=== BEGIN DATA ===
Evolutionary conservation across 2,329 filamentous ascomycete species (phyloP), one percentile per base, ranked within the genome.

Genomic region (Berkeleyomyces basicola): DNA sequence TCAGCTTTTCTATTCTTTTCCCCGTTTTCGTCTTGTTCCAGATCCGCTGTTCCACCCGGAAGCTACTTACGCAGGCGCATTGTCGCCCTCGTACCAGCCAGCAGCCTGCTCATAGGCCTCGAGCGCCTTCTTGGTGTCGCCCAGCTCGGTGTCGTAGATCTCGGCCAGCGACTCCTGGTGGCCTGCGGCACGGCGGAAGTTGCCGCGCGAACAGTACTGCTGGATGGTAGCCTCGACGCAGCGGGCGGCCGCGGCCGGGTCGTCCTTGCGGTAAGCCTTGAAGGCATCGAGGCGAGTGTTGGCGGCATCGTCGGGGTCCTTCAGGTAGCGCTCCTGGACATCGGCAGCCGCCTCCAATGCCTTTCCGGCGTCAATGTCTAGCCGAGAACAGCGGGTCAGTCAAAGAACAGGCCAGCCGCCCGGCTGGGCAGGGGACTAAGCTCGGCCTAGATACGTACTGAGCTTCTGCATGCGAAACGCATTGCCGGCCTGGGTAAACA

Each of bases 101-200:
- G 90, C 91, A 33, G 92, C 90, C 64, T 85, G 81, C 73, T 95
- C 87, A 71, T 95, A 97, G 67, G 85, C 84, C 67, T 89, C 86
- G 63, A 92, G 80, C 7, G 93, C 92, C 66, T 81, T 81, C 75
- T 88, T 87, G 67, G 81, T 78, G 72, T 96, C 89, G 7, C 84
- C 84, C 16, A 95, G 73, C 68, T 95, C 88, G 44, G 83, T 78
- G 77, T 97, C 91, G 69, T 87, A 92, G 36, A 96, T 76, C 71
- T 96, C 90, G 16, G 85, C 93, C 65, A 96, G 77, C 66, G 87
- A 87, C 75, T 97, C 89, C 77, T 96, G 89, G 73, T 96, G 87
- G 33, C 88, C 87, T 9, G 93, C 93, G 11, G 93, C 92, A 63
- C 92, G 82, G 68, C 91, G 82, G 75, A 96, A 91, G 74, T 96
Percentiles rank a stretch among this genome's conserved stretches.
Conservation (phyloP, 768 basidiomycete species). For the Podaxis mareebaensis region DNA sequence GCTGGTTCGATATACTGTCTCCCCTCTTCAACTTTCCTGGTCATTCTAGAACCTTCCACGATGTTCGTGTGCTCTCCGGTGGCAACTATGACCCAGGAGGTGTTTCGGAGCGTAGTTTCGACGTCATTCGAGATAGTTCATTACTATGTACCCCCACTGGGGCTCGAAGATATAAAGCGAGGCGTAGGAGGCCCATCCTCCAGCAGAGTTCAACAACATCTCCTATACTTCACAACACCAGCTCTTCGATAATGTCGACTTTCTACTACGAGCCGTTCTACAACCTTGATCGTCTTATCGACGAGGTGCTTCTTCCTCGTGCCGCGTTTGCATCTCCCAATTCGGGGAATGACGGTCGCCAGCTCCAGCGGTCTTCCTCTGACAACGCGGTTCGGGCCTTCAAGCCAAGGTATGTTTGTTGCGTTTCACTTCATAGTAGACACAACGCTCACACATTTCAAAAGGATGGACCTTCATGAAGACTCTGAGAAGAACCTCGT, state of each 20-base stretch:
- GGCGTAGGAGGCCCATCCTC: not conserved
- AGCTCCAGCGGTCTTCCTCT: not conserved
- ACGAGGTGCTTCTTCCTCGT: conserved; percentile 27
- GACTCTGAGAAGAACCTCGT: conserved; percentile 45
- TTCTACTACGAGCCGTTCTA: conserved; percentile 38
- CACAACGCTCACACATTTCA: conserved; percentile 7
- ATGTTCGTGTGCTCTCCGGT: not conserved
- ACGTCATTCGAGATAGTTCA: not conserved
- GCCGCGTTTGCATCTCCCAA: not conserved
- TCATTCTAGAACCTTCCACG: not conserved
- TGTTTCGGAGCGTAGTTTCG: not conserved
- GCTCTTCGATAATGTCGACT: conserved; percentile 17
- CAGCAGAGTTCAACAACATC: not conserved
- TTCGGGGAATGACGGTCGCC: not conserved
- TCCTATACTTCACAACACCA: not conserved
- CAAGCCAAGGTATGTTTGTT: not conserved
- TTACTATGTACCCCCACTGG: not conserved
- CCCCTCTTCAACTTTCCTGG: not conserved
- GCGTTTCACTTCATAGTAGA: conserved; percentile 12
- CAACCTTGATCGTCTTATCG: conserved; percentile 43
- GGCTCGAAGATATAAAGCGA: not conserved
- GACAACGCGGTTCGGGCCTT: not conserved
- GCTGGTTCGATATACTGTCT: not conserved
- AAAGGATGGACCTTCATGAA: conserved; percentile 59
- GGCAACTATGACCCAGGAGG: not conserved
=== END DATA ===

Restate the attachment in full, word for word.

Evolutionary conservation across 2,329 filamentous ascomycete species (phyloP), one percentile per base, ranked within the genome.

Genomic region (Berkeleyomyces basicola): DNA sequence TCAGCTTTTCTATTCTTTTCCCCGTTTTCGTCTTGTTCCAGATCCGCTGTTCCACCCGGAAGCTACTTACGCAGGCGCATTGTCGCCCTCGTACCAGCCAGCAGCCTGCTCATAGGCCTCGAGCGCCTTCTTGGTGTCGCCCAGCTCGGTGTCGTAGATCTCGGCCAGCGACTCCTGGTGGCCTGCGGCACGGCGGAAGTTGCCGCGCGAACAGTACTGCTGGATGGTAGCCTCGACGCAGCGGGCGGCCGCGGCCGGGTCGTCCTTGCGGTAAGCCTTGAAGGCATCGAGGCGAGTGTTGGCGGCATCGTCGGGGTCCTTCAGGTAGCGCTCCTGGACATCGGCAGCCGCCTCCAATGCCTTTCCGGCGTCAATGTCTAGCCGAGAACAGCGGGTCAGTCAAAGAACAGGCCAGCCGCCCGGCTGGGCAGGGGACTAAGCTCGGCCTAGATACGTACTGAGCTTCTGCATGCGAAACGCATTGCCGGCCTGGGTAAACA

Each of bases 101-200:
- G 90, C 91, A 33, G 92, C 90, C 64, T 85, G 81, C 73, T 95
- C 87, A 71, T 95, A 97, G 67, G 85, C 84, C 67, T 89, C 86
- G 63, A 92, G 80, C 7, G 93, C 92, C 66, T 81, T 81, C 75
- T 88, T 87, G 67, G 81, T 78, G 72, T 96, C 89, G 7, C 84
- C 84, C 16, A 95, G 73, C 68, T 95, C 88, G 44, G 83, T 78
- G 77, T 97, C 91, G 69, T 87, A 92, G 36, A 96, T 76, C 71
- T 96, C 90, G 16, G 85, C 93, C 65, A 96, G 77, C 66, G 87
- A 87, C 75, T 97, C 89, C 77, T 96, G 89, G 73, T 96, G 87
- G 33, C 88, C 87, T 9, G 93, C 93, G 11, G 93, C 92, A 63
- C 92, G 82, G 68, C 91, G 82, G 75, A 96, A 91, G 74, T 96
Percentiles rank a stretch among this genome's conserved stretches.
Conservation (phyloP, 768 basidiomycete species). For the Podaxis mareebaensis region DNA sequence GCTGGTTCGATATACTGTCTCCCCTCTTCAACTTTCCTGGTCATTCTAGAACCTTCCACGATGTTCGTGTGCTCTCCGGTGGCAACTATGACCCAGGAGGTGTTTCGGAGCGTAGTTTCGACGTCATTCGAGATAGTTCATTACTATGTACCCCCACTGGGGCTCGAAGATATAAAGCGAGGCGTAGGAGGCCCATCCTCCAGCAGAGTTCAACAACATCTCCTATACTTCACAACACCAGCTCTTCGATAATGTCGACTTTCTACTACGAGCCGTTCTACAACCTTGATCGTCTTATCGACGAGGTGCTTCTTCCTCGTGCCGCGTTTGCATCTCCCAATTCGGGGAATGACGGTCGCCAGCTCCAGCGGTCTTCCTCTGACAACGCGGTTCGGGCCTTCAAGCCAAGGTATGTTTGTTGCGTTTCACTTCATAGTAGACACAACGCTCACACATTTCAAAAGGATGGACCTTCATGAAGACTCTGAGAAGAACCTCGT, state of each 20-base stretch:
- GGCGTAGGAGGCCCATCCTC: not conserved
- AGCTCCAGCGGTCTTCCTCT: not conserved
- ACGAGGTGCTTCTTCCTCGT: conserved; percentile 27
- GACTCTGAGAAGAACCTCGT: conserved; percentile 45
- TTCTACTACGAGCCGTTCTA: conserved; percentile 38
- CACAACGCTCACACATTTCA: conserved; percentile 7
- ATGTTCGTGTGCTCTCCGGT: not conserved
- ACGTCATTCGAGATAGTTCA: not conserved
- GCCGCGTTTGCATCTCCCAA: not conserved
- TCATTCTAGAACCTTCCACG: not conserved
- TGTTTCGGAGCGTAGTTTCG: not conserved
- GCTCTTCGATAATGTCGACT: conserved; percentile 17
- CAGCAGAGTTCAACAACATC: not conserved
- TTCGGGGAATGACGGTCGCC: not conserved
- TCCTATACTTCACAACACCA: not conserved
- CAAGCCAAGGTATGTTTGTT: not conserved
- TTACTATGTACCCCCACTGG: not conserved
- CCCCTCTTCAACTTTCCTGG: not conserved
- GCGTTTCACTTCATAGTAGA: conserved; percentile 12
- CAACCTTGATCGTCTTATCG: conserved; percentile 43
- GGCTCGAAGATATAAAGCGA: not conserved
- GACAACGCGGTTCGGGCCTT: not conserved
- GCTGGTTCGATATACTGTCT: not conserved
- AAAGGATGGACCTTCATGAA: conserved; percentile 59
- GGCAACTATGACCCAGGAGG: not conserved